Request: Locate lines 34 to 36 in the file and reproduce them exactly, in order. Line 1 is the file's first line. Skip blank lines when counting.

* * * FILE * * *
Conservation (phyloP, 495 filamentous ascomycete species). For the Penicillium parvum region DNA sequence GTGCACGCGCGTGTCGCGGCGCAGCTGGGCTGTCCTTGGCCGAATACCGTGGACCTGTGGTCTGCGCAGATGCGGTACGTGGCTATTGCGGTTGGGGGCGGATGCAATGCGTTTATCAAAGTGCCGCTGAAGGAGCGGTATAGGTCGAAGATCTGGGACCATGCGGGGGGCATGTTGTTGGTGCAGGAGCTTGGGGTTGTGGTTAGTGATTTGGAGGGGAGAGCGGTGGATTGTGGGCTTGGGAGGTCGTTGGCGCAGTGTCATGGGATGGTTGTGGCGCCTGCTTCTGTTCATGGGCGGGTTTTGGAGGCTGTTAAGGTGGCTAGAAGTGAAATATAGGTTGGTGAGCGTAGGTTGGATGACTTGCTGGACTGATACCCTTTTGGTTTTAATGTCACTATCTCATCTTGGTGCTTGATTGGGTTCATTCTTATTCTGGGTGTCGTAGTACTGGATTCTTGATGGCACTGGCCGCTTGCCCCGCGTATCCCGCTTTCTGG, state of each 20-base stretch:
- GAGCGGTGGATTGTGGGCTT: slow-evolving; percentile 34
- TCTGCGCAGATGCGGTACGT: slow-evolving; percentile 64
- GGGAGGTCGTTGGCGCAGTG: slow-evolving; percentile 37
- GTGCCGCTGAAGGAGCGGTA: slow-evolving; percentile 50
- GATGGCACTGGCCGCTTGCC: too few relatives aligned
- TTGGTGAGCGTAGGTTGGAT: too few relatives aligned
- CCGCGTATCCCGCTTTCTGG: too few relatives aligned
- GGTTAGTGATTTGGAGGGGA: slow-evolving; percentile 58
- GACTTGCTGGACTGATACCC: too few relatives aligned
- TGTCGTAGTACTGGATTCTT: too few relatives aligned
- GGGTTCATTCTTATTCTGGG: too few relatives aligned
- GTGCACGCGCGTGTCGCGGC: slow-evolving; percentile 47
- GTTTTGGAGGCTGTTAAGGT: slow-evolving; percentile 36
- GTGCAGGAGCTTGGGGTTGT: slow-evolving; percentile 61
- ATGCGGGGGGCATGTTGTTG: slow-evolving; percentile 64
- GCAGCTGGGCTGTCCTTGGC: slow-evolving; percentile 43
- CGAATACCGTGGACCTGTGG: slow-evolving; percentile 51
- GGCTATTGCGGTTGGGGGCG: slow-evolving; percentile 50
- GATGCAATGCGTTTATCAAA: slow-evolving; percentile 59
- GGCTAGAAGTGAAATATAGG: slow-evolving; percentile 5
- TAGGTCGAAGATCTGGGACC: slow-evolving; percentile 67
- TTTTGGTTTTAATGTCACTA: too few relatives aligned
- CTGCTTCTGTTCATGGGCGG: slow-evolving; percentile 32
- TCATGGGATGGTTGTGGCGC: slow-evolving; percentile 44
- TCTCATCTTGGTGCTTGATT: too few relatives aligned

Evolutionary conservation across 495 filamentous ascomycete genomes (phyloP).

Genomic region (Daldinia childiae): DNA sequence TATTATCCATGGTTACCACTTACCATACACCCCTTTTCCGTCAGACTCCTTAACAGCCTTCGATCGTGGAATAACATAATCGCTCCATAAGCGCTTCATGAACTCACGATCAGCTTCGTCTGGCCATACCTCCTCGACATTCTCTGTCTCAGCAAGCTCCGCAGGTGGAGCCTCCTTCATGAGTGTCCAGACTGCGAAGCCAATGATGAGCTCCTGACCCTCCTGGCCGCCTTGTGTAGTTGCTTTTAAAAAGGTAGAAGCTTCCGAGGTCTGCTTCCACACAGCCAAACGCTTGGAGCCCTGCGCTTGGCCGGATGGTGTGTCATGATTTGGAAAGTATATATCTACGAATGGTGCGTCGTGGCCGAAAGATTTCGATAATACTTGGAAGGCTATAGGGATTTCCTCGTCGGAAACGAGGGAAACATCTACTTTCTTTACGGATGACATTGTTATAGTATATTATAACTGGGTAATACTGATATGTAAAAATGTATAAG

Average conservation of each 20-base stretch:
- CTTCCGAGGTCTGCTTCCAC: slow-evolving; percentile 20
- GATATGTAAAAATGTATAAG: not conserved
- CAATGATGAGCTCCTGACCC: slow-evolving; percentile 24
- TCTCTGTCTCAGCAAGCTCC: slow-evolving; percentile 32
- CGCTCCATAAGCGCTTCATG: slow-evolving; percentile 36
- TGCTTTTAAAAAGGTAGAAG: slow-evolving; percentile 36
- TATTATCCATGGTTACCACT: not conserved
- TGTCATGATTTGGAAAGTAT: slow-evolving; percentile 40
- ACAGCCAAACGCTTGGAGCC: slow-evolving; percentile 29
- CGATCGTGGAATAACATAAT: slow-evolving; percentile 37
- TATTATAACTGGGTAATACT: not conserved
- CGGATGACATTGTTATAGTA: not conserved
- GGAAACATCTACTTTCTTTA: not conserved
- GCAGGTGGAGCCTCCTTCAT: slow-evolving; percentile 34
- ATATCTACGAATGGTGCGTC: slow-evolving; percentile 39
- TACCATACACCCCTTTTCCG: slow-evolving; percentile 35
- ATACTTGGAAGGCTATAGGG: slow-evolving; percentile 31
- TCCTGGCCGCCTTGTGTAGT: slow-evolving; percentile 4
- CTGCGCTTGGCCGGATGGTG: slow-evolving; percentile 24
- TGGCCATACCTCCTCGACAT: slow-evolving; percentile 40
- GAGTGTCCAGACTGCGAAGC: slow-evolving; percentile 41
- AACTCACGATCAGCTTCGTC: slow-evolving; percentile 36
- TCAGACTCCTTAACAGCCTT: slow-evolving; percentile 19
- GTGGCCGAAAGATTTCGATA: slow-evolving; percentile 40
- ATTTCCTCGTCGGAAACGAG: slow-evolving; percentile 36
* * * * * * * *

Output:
- CGCTCCATAAGCGCTTCATG: slow-evolving; percentile 36
- TGCTTTTAAAAAGGTAGAAG: slow-evolving; percentile 36
- TATTATCCATGGTTACCACT: not conserved